Published 2 October 2012
The Reserve Bank of Australia cut its cashrate by 25 basis points today to 3.25%, after 25-point cuts in May & June.
Apart from the obvious international concerns, bank governor Glenn Stevens noted the sharp decline in Australia’s terms of trade but said the country’s banks were having no trouble accessing funds, including unsecured. He was probably more optimistic than realistic in saying the expected peak in resource spending next year “may” be lower than earlier expectations. Mr Stevens commented:
“The outlook for growth in the world economy has softened over recent months, with estimates for global GDP being edged down, and risks to the outlook still seen to be on the downside. Economic activity in Europe is contracting, while growth in the US remains modest. Growth in China has also slowed and uncertainty about near-term prospects is greater than it was some months ago. Around Asia generally, growth is being dampened by the more moderate Chinese expansion and the weakness in Europe.
“Key commodity prices for Australia remain significantly lower than earlier in the year, even though some have regained some ground in recent weeks. The terms of trade have declined by over 10% since the peak last year and will probably decline further, though they are likely to remain historically high.
“Financial markets have responded positively over the past few months to signs of progress in addressing Europe’s financial problems, but expectations for further progress remain high. Low appetite for risk has seen long-term interest rates faced by highly rated sovereigns, including Australia, remain at exceptionally low levels. Nonetheless, capital markets remain open to corporations & well rated banks, and Australian banks have had no difficulty accessing funding, including on an unsecured basis. Share markets have generally risen over recent months.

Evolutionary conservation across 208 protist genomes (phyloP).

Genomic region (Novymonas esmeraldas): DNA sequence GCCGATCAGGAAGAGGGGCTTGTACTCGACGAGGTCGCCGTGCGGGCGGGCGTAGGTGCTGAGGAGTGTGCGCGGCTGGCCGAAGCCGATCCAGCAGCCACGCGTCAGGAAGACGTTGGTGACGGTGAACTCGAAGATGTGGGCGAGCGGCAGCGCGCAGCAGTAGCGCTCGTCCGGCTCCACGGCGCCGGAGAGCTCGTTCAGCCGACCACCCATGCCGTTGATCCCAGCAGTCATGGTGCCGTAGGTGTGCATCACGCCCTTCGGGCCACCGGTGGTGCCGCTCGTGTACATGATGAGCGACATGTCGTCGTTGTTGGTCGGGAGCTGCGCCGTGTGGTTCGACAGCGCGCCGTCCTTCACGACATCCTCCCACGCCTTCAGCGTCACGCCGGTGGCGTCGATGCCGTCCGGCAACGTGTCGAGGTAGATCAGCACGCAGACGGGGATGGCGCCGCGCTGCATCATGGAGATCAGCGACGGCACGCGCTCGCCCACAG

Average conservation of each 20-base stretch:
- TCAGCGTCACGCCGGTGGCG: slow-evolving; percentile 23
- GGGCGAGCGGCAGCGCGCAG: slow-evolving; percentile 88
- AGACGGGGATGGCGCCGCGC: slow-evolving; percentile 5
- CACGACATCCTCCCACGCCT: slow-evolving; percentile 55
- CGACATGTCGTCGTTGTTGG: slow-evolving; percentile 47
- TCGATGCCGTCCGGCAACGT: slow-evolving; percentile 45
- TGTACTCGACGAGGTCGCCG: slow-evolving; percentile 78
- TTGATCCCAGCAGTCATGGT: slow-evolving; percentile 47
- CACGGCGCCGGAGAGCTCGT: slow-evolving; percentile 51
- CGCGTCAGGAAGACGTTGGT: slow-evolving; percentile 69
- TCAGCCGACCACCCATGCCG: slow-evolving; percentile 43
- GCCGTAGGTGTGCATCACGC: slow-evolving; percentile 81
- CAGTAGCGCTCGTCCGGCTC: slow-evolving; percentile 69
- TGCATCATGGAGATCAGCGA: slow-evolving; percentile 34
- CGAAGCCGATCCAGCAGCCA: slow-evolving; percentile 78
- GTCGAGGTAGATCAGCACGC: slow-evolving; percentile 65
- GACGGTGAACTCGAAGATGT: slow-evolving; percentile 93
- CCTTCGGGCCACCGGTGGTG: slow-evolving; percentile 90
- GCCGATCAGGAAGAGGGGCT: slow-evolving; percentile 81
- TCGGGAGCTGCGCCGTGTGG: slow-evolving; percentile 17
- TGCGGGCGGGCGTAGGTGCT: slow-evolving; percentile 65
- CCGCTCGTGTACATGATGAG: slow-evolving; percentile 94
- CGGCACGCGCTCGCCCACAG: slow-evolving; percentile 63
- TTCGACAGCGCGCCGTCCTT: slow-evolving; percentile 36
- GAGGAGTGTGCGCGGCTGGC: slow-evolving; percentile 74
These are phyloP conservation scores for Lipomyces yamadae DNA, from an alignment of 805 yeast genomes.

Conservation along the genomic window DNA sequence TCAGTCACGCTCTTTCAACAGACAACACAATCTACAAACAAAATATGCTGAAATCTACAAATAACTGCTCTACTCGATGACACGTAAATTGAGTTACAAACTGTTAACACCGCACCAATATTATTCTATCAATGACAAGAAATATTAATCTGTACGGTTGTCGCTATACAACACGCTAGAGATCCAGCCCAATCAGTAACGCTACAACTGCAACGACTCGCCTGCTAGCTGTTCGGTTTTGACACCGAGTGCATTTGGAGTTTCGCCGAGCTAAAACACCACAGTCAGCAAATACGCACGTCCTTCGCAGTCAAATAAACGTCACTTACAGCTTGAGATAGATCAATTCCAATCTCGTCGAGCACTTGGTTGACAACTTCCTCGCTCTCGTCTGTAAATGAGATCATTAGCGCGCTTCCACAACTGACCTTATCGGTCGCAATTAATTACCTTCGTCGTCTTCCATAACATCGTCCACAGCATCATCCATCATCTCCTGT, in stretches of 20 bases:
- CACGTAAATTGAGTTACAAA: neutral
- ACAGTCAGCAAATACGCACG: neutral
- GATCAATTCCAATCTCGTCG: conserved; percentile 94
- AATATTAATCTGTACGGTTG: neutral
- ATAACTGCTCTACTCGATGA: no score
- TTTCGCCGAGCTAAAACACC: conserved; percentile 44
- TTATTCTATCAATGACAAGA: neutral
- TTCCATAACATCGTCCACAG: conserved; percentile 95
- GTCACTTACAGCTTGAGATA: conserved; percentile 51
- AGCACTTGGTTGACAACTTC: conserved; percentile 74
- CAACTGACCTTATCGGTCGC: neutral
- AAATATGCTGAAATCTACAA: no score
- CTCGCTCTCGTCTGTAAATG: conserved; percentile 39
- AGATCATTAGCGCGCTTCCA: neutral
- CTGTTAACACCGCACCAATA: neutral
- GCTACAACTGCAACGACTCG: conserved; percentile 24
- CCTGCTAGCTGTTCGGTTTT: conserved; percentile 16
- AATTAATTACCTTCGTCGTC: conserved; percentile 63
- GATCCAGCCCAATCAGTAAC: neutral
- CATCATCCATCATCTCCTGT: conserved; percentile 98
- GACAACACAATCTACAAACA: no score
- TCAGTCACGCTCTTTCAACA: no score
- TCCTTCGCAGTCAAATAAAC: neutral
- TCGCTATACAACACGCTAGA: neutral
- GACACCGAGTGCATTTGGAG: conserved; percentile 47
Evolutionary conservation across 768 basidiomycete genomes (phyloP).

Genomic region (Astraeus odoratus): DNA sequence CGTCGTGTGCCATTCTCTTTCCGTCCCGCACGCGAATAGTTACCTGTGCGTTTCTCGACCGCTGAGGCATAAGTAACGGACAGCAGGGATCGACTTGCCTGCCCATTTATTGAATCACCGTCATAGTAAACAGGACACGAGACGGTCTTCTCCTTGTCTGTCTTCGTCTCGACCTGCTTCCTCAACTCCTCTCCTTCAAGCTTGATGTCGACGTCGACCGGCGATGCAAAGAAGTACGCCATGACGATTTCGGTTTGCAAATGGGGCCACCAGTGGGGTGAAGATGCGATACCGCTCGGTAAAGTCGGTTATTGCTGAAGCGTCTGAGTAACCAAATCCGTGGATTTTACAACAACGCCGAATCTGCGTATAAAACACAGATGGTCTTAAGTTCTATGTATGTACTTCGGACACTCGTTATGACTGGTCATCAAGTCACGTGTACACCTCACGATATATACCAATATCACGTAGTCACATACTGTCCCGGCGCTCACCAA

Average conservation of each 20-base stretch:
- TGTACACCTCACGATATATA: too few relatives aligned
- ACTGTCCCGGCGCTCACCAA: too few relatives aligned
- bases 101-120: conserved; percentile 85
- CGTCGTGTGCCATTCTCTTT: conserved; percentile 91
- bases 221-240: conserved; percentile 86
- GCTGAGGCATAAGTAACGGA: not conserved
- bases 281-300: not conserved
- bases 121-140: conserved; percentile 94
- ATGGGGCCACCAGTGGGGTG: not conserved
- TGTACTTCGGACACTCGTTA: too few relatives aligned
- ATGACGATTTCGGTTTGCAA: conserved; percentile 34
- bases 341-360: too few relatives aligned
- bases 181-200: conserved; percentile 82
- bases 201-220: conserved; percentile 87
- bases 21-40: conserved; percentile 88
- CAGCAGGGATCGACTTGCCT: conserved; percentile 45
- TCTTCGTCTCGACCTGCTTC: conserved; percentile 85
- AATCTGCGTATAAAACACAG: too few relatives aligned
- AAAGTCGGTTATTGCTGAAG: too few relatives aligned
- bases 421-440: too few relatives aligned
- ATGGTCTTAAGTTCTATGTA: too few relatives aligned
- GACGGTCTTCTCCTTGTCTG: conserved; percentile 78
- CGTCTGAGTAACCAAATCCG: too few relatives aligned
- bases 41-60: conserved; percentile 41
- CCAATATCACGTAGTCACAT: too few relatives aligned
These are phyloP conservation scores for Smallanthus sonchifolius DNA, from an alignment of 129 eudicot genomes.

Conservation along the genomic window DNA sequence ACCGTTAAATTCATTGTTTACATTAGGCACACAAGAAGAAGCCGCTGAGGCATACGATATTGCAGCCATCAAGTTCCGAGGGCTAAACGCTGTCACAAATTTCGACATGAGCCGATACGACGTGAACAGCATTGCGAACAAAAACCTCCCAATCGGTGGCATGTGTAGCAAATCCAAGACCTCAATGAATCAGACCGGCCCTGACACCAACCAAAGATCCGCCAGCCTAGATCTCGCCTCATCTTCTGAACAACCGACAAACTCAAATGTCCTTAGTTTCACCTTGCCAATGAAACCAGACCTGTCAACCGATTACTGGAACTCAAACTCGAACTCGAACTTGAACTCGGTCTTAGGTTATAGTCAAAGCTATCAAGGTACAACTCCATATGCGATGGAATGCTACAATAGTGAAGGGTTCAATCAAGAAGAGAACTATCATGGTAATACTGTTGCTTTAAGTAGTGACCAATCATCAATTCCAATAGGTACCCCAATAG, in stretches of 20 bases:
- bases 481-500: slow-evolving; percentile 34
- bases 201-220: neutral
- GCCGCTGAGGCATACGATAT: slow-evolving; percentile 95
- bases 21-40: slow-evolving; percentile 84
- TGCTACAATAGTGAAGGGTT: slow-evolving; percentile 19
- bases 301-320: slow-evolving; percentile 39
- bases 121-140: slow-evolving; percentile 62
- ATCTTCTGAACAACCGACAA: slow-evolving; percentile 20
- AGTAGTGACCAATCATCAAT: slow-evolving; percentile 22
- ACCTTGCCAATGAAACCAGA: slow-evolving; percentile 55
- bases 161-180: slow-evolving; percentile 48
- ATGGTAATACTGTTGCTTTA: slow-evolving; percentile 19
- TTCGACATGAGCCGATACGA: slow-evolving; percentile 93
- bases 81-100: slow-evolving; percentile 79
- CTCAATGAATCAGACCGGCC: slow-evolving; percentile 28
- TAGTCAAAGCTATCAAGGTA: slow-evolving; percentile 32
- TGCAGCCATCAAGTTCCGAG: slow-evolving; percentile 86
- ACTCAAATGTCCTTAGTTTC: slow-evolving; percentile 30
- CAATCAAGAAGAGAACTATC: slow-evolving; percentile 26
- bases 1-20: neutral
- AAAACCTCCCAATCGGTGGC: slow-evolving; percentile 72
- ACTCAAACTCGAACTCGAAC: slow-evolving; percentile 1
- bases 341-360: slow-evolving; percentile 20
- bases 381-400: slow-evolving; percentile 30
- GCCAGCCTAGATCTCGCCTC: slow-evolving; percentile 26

“In Australia, most indicators available for this (board) meeting suggest that growth has been running close to trend, led by very large increases in capital spending in the resources sector. Consumption growth was quite firm in the first half of 2012, though some of that strength was temporary. Investment in dwellings has remained subdued, though there have been some tentative signs of improvement, while non-residential building investment has also remained weak.
“Looking ahead, the peak in resource investment is likely to occur next year, and may be at a lower level than earlier expected. As this peak approaches it will be important that the forecast strengthening in some other components of demand starts to occur.
“Labour market data have shown moderate employment growth and the rate of unemployment has thus far remained low. The bank’s assessment, though, is that the labour market has generally softened somewhat in recent months.
“Inflation has been low, with underlying measures near 2% over the year to June, and headline CPI inflation lower than that. The introduction of the carbon price is affecting consumer prices in the current quarter, and this will continue over the next couple of quarters. Moderate labour market conditions should work to contain pressure on labour costs in sectors other than those directly affected by the current strength in resources. This & some continuing improvement in productivity performance will be needed to keep inflation low as the effects of the earlier exchange rate appreciation wane. The bank’s assessment remains, at this point, that inflation will be consistent with the target over the next 1-2 years.
“Interest rates for borrowers have for some months been a little below their medium-term averages. There are tentative signs of this starting to have some of the expected effects, though the impact of monetary policy changes takes some time to work through the economy. However, credit growth has softened of late and the exchange rate has remained higher than might have been expected, given the observed decline in export prices and the weaker global outlook.”
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Attribution: Bank release, story written by Bob Dey for the Bob Dey Property Report.